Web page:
Is marriage a 'thing of the past'?
In order to understand how and why society's views on marriage have changed in this generation, I've decided to interview both my Nana and my mum, to see what the social norms were around the time that they were married.
Nana (71 years old, baby boomer)
Every ones life followed a cycle; you courted a boy or girl, started a relationship, became engaged and planned your wedding. People rarely moved in together before they were married, as that was looked down upon. Children were only 'allowed' during marriage. Having children outside of wedlock bought shame to your family. I remember one girl from my town who fell pregnant to a married man. She was whisked off to Adelaide to deliver the baby and forced to give up her child for adoption. Upon her return, no one ever talked about it.
Mum (49 years old, gen x)
Getting married was something that you 'just did'; no one questioned it. Many people married younger because there wasn't a push for women to have a career. It was only after I had been married for 10-20 years that I started hearing people referring to marriage as 'just a piece of paper.' Having children outside of wedlock was a definite no no. Many people also didn't live together until they were married.
So what has changed in today's society that has bought marriage into question, in just one short generation?
After talking with both my Nana and Mum, it stood out to me just how much of a shift there has been in our thinking, expectations towards the progression of an intimate relationship, and what is now 'socially acceptable' behaviour.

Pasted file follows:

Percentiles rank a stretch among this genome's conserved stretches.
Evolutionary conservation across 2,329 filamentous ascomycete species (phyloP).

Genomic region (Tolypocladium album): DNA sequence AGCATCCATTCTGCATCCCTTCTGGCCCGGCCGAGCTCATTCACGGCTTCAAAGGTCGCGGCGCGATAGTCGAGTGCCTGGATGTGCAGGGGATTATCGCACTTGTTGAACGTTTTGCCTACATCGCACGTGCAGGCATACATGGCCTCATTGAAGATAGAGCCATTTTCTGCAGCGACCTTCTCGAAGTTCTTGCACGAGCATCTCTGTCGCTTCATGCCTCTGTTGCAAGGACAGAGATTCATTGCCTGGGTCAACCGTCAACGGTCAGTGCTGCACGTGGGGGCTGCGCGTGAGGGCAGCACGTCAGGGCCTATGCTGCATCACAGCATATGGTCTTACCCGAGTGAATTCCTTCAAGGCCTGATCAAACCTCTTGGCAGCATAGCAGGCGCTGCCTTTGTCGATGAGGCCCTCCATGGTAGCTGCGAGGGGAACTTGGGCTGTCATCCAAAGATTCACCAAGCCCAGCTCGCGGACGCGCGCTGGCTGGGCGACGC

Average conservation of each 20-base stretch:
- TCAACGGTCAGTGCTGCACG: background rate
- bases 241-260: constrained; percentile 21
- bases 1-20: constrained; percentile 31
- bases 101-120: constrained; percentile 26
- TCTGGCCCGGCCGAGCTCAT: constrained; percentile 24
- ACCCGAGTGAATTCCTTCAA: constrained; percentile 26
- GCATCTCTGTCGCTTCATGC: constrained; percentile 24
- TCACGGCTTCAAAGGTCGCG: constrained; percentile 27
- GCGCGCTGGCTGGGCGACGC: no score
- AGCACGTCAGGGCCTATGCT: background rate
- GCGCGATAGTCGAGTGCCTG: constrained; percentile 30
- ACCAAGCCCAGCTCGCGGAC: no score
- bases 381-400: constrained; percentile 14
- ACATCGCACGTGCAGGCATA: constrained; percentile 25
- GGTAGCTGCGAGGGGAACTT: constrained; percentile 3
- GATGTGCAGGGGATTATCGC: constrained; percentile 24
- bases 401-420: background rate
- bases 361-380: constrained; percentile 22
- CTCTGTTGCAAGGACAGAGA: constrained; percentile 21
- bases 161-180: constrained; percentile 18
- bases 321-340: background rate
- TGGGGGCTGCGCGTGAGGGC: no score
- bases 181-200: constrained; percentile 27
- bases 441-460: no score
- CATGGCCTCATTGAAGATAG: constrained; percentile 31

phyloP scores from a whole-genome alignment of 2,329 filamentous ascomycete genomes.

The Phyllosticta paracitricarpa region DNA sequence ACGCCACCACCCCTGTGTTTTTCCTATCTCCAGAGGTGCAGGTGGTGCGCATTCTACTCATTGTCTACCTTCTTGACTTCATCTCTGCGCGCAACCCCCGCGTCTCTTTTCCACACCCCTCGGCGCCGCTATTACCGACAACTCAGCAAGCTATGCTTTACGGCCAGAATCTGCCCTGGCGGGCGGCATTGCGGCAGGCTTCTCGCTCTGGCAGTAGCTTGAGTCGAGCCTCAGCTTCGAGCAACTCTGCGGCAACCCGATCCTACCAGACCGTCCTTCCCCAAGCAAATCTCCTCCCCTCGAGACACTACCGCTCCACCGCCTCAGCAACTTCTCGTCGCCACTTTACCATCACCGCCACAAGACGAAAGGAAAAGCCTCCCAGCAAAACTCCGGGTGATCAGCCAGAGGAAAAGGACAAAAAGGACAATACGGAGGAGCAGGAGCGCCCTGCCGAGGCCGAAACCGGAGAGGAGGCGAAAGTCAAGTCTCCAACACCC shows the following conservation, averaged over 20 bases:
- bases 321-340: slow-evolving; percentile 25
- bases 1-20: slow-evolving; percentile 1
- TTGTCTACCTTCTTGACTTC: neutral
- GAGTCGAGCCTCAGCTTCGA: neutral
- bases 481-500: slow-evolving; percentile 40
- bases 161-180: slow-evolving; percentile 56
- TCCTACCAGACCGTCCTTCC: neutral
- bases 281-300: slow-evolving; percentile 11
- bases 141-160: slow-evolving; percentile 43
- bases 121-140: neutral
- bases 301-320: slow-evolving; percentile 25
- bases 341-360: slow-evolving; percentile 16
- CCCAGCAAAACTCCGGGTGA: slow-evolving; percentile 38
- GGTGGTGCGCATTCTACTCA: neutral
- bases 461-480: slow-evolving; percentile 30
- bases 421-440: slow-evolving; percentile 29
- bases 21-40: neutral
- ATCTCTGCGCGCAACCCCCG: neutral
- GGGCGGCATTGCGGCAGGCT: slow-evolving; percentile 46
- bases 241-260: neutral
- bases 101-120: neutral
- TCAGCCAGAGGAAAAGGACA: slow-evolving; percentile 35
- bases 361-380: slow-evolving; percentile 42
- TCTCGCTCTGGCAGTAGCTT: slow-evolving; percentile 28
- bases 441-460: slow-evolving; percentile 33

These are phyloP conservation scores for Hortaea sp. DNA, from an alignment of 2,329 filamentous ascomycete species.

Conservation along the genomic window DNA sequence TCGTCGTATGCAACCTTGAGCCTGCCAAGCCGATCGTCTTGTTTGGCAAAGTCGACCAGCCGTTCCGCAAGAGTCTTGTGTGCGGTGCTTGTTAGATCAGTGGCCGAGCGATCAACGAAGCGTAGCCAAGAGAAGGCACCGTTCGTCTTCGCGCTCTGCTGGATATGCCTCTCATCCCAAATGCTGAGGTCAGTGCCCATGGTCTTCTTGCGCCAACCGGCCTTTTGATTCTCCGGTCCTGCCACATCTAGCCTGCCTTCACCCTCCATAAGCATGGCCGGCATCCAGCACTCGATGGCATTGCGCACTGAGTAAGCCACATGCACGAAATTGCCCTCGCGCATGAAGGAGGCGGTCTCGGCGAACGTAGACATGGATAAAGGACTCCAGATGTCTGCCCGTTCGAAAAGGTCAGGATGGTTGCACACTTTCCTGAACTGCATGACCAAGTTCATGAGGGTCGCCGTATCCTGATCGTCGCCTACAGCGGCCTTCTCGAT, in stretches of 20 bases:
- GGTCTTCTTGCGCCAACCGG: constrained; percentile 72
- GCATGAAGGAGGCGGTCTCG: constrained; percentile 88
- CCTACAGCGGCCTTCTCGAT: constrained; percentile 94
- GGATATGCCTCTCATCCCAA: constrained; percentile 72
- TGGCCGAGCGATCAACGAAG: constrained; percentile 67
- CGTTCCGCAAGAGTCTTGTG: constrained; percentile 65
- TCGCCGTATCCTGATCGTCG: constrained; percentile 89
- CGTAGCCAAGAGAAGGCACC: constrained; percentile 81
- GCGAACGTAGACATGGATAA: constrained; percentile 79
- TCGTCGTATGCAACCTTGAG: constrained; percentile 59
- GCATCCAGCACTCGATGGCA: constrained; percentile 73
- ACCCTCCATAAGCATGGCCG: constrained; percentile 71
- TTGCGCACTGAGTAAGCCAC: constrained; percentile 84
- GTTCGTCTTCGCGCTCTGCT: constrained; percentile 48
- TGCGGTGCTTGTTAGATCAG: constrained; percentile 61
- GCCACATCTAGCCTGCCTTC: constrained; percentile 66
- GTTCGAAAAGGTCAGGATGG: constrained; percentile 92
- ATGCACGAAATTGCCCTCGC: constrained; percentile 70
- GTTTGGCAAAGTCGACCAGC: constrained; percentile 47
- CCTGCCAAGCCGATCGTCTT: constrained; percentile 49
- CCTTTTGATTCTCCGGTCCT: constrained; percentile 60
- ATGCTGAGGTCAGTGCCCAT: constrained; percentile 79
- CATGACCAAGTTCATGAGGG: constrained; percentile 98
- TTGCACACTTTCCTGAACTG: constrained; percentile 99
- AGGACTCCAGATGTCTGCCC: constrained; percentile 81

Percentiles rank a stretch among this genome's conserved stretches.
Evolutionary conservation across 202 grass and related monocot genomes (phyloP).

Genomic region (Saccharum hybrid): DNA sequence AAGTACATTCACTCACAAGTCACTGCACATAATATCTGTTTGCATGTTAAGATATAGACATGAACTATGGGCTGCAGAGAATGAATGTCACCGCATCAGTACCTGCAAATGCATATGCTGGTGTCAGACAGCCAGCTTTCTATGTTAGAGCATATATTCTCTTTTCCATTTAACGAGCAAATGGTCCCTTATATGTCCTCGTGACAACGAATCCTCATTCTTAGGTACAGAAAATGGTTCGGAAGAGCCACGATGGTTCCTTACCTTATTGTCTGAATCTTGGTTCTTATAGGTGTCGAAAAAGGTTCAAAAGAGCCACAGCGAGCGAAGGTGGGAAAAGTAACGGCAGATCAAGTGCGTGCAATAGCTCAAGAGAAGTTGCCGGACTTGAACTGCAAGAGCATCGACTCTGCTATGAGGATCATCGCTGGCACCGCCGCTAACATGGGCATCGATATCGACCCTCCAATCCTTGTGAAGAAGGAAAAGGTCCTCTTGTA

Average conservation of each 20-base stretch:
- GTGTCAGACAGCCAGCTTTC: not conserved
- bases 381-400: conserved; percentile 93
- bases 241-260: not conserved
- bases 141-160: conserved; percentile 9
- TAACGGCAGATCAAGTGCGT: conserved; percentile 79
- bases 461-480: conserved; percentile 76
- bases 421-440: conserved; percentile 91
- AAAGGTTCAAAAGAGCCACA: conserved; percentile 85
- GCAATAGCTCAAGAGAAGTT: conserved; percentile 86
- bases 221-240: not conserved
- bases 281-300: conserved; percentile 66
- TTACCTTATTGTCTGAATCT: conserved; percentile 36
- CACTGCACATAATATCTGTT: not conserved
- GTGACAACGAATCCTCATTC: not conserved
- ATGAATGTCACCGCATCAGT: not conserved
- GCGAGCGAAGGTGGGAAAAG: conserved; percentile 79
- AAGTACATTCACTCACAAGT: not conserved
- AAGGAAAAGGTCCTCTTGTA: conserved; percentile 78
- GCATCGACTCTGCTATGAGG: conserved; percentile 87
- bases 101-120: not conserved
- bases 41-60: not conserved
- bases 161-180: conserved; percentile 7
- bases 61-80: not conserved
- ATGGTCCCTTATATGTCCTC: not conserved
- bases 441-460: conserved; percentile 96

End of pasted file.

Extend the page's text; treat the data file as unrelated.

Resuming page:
People no longer have to be married in order to have children by social standards. According to the Australian Bureau of Statistics 'marriage as the traditional social institution for family formation is declining'.
People are now left wondering what, if any, is the 'right way' to go about life. This grey area of expectation can be a case for anxiety and stress for a lot of people, particularly when different generations expectations upon them are different.
But seriously, now, if you don't live together before you are married, it is almost frowned upon. Many would think that you should live together before you married, just to make sure that you can live together before making a major commitment.
I think we need to open our minds even wider to understand that marriage is more than just a set of rules, expectations and acceptable behaviour within it.
Marriage is taking the next step in the level of commitment that you promise to make to another human being.
To me, marriage means that you will share the same last name as the children that you create together out of love.
To be honest, I think it is sad, that society now questions marriage due to the perceived affordability, alikening it to 'just a piece of paper' and using excuses like 'we're practically married anyway'.
And, if marriage is 'outdated' then why are gay couples continuing to fight for this right?
****By the way, I thought that I should add here that I definitely don't 'judge anyone' who chooses not to marry, or who have children outside of wedlock; each to their own, and in today's society, we can make that choice and it is still supported by society.
Do you think marriage is out dated?
Why do you think views have changed so much?
Look after yourself and those around you,